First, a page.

GBI test lab

The Versatility of Epoxy

By Rob Monroe

From ice boats to racing multihulls, wind turbine blades, and a thousand other projects — ours and customers — working with epoxies and our customers since 1969 has been interesting. The decades of experience in the shops, labs and libraries have given us a pretty good feeling for epoxy technology. We know its strengths and weaknesses, and most importantly we understand and appreciate its versatility.

In addition to our own projects, we have shared many of your efforts in Epoxyworks. Your projects have been a showcase for epoxy’s versatility — Frank Lloyd Wright’s Wingspread restoration, wood/epoxy cars, luge sleds, the 65-meter Jubilee Sailing Trust ship, a 200-year old figurehead, whalebone arches in the Falkland Islands, a record setting Transpac racer, a gunkhole garvey. There has been a great variety in the projects, but for us the real vitality has been in you the customer. You are perpetually trying new things, building new projects, and solving new problems.

Long ago we realized that we have a shared responsibility with our customers. You take our product and add value in its application to your project. You are seeking predicable solutions, but the powerful versatility of epoxy implies variability. You can do so much with epoxy that the variables of application conditions, materials and service requirements provide a dizzying array of choices and outcomes. Some customers feel overwhelmed by the variables; some, quite comfortable with the basics of the technology, play the variables to their advantage. To help bring predictability out of this inherent variability, we test.

As our company evolved we found ourselves drawn ever more closely to testing. We started early with soak tanks and a mechanical test machine made out of a hydraulic bearing press. We had a lot of questions about epoxy and the answers were not easy to find. As we became more involved in the wind energy industry our sophistication grew as well as our investment in testing facilities and equipment. We broadly adopted testing as a way of life. When we don’t know something, we research and test our way to a better understanding.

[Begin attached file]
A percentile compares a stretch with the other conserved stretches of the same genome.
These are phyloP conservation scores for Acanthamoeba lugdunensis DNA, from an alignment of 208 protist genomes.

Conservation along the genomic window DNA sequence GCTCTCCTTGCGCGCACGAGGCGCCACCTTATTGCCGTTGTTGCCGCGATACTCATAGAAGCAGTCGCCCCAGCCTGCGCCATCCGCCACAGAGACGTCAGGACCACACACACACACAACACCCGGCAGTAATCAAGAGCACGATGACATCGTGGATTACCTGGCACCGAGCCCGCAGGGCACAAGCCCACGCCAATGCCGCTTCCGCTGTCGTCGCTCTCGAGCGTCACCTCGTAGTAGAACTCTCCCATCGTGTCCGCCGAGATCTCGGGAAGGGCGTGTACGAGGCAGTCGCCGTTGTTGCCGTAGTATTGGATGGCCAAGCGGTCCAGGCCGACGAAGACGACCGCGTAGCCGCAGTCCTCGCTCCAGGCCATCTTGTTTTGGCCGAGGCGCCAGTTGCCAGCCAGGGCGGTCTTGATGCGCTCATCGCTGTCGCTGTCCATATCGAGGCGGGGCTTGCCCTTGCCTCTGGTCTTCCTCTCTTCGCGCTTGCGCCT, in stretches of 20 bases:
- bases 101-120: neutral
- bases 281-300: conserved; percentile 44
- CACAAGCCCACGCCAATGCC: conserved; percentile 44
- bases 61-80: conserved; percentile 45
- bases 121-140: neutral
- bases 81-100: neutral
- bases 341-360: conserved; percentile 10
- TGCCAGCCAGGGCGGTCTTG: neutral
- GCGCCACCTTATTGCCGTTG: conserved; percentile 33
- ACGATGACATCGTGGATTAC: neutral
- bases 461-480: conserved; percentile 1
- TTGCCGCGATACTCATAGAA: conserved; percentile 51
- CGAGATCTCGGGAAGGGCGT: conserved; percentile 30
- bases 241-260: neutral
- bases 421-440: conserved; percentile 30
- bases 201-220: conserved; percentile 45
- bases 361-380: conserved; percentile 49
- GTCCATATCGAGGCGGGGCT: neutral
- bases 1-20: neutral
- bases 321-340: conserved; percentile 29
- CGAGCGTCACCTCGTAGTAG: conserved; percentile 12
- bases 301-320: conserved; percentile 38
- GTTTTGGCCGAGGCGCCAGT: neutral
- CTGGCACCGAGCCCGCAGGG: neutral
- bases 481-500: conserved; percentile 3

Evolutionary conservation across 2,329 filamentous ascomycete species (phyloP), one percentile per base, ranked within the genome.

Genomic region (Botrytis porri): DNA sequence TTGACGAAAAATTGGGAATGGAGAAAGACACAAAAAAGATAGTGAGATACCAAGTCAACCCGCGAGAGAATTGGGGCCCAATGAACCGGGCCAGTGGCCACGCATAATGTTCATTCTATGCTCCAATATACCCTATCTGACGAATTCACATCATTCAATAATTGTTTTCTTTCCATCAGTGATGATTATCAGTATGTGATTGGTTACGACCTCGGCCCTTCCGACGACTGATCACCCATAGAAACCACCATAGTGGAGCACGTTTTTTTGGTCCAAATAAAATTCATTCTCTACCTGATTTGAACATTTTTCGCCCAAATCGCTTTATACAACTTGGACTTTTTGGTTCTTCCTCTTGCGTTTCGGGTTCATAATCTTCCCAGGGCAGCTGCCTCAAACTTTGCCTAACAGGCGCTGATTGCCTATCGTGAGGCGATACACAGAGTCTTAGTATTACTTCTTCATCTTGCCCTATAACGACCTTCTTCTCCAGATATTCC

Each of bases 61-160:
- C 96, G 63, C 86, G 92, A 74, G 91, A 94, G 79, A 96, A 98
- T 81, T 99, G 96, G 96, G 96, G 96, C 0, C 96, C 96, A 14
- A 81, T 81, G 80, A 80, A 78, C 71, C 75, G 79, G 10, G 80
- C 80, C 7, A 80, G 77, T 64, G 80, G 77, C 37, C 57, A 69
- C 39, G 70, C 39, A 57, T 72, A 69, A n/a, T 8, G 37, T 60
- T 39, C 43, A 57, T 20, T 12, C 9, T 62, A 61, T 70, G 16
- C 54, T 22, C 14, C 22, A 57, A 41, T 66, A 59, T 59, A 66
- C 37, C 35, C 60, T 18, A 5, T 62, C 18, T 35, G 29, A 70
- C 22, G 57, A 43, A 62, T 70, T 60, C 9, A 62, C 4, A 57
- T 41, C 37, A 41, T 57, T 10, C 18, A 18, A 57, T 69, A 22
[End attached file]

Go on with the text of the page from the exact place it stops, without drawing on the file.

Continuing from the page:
Our technical staff participates in a broad range of testing programs and production projects — occasional glamorous high-end composite research projects, and the daily more mundane adhesion, coating and materials testing. We know that R&D testing is just plain hard work and we are committed to it. Over the years, some of our testing has advanced broad areas of interest; other tests have been focused on very specific customer questions. A sample of projects includes short block shear tests on various adhesives, bolt pull-out on aluminum sail headboards, peel strength of fiberglass sheathing on a large wood/epoxy vessel, adhesion to teak and teak substitutes, carbon-foam catamaran panel and hemp-balsa panel testing. The list goes on. A year of testing represents hundreds of samples made and destroyed.

In all cases, we take this testing seriously and we are in it for the long term. We believe it is irresponsible to think otherwise. We continue to reinvest in facilities and people to make us more responsive to customers’ questions and concerns. We try to bring the broad issues to print, continuously updating our manuals as research reveals the strengths, weaknesses and changes in epoxy technology.

The upshot of our continuing interest in testing and research has been an increased appreciation for the nuance of each project. Every customer wants a successful solution. Often there are several ways to approach a problem, and several solutions. On the phone or in the lab, we try to work through the solutions with our customer in a way that makes us all smarter. As we engage in continuing research, we add to the basic versatility and predictability of epoxy technology. If you have a question large or small, we encourage you to contact us. This process has been going strong for thirty years and we believe it is a good model for the decades ahead.